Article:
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How does Tennessee Williams dramatise the tension between reality and fantasy in 'A Streetcar Named Desire'?

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Yes, yes, magic! I try to give that to people. I misrepresent things to them. I don't tell the truth, I tell what ought to be truth..." Scene IX How does Tennessee Williams dramatise the tension between reality and fantasy in 'A Streetcar Named Desire'? Tennessee Williams dramatises the tension between reality and fantasy by Characterisation, Theatrical Devices, and by the use of Symbolism. Williams uses Blanche to represent fantasy; Blanche is a magical and romantic character. "Yes, yes, magic! I try to give that to people. I misrepresent things to them. I don't tell the truth, I tell what ought to be truth..." (p.72) Here Blanche explains that she lies instead of accepting the truth. By lying to herself and others, she makes life appear as it should be, rather than what it is "I tell what ought to be truth." Blanche prefers to live in a world of fantasy, rather than except the truth. Williams has created a very extreme character in Blanche, she always prefers lies to the truth. For example, the loss of Belle Reve, Blanche prefers to believe that it is Stella's fault, for not returning home except for funerals, and not realising that Blanche didn't earn enough money to cover the cost of running Belle Reve, and the funerals. ...read more.


Blanche is living in her fantasy world, the old world, where men stand when a woman enters the room, but Stanley is in the modern world "Nobody's going to get up, so don't be worried." (p.26) This remark really reminds the audience of the differences between Stanley and Blanche. Williams also uses Music to dramatise the tension between reality and fantasy. As she gets more wrapped up in her fantasy land, Blanche hears the Varsouviana more frequently, the Varsouviana is the polka tune that haunts Blanche in connection with her husband's death. The audience can hear it too, but the other characters cannot. Just before the doctor takes Blanche away, she is hearing the Varsouviana a lot. 'The "Varsouviana" rises audibly as Blanche enters the bedroom.' (p.83) ...'The "Varsouviana" faintly plays.' (p.85) And then 'The "Varsouviana" is filtered into weird distortion,' (p.87) The Varsouviana represents Blanche's fantasy world. It plays when Blanche lapses completely into fantasy, and also seems to explain why she lives in her fantasies. The Varsouviana was the song that was playing when Blanche's husband Allan shot himself. When Blanche sings in the bathroom "say, it's only a paper moon, Sailing over a cardboard sea- But it wouldn't be make-believe if you believed in me!" ...read more.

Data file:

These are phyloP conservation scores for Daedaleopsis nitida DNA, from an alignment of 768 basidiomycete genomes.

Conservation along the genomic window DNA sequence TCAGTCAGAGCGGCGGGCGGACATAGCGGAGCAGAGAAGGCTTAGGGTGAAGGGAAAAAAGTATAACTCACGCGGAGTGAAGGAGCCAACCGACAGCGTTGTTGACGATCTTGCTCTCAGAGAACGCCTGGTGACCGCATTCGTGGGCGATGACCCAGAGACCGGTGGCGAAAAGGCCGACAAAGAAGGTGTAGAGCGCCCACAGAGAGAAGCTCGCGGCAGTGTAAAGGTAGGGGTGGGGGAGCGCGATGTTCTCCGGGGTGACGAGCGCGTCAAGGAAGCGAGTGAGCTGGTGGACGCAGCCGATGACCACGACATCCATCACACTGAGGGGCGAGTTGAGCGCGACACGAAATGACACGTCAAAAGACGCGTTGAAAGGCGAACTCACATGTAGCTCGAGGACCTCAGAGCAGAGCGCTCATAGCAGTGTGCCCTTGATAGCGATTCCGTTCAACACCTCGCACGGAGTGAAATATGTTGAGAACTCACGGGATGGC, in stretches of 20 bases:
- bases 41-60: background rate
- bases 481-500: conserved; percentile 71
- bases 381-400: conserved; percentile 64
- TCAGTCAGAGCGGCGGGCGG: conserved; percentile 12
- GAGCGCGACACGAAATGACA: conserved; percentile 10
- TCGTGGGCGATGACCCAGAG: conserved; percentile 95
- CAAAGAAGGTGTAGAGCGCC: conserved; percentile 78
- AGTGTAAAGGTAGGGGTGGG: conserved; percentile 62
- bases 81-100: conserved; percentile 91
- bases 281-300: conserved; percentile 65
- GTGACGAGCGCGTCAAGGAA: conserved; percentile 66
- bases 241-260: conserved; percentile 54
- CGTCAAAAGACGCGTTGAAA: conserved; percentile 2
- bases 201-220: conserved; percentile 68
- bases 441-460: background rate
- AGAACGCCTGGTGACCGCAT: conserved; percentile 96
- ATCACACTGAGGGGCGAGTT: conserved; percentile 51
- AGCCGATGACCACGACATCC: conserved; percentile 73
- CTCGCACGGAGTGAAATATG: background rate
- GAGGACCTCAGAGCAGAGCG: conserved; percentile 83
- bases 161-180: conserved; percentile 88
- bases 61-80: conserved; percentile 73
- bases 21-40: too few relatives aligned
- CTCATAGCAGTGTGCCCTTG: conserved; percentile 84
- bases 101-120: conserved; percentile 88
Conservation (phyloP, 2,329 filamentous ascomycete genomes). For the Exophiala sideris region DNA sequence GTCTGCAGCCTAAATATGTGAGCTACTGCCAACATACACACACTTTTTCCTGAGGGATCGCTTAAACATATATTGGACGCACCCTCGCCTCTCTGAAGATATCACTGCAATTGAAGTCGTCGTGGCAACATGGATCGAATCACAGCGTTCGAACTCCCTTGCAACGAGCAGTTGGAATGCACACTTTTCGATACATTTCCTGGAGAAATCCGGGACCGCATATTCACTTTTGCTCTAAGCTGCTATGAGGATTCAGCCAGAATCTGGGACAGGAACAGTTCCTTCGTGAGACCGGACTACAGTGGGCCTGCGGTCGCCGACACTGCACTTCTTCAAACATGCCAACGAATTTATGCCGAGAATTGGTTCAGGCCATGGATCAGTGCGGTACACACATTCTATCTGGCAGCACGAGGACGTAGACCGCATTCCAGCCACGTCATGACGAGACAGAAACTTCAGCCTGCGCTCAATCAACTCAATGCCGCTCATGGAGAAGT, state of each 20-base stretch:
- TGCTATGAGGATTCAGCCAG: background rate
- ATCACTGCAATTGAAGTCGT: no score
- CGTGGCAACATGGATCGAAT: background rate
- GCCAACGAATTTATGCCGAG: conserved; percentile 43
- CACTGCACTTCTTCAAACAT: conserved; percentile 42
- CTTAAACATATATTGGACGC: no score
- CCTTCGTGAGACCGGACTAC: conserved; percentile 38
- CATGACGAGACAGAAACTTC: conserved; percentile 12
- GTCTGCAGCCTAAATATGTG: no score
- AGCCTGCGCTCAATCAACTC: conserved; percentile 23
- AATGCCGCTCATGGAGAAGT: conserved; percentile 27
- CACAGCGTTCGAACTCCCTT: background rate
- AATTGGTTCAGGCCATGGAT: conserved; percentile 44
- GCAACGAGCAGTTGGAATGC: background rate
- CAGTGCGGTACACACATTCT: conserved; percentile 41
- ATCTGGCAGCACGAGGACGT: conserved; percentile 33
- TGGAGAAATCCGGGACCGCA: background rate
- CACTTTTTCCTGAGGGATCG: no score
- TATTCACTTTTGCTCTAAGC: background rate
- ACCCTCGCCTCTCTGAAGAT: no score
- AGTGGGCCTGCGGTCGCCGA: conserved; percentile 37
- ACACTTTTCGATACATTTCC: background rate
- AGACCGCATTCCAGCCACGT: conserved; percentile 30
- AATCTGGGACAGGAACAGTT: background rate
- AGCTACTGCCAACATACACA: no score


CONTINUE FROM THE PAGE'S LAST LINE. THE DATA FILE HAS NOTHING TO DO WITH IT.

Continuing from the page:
The specific stage directions that Williams provides means that the director is able to present the play in the way it was meant to be shown, and that the audience will be able to understand what it was that Williams was trying to achieve in his writing. The blue piano is a constantly reoccurring motif that Williams uses to represent that whether we choose to live in fantasy or reality, life still goes on. Whereas only Blanche hears the Varsouviana, and only Stanley realises that much of what Blanche says are lies, all the characters hear the blue piano. 'A Streetcar Named Desire' is a non-naturalistic play, which gives the impression of fantasy. So we could conclude from this that Williams does wish the viewer to be contemplating reality and fantasy as they watch the play. Williams uses symbolism strongly throughout the play; the place names represent the contrast between fantasy and reality; the people are characterised- Stanley representing reality, Blanche representing fantasy; Light is used to represent truth and honesty; and music- the Varsouviana, 'It's only a paper moon' and the blue piano; and Place names help to contrast between reality and fantasy. 1 Hazel Garvey ...read more.

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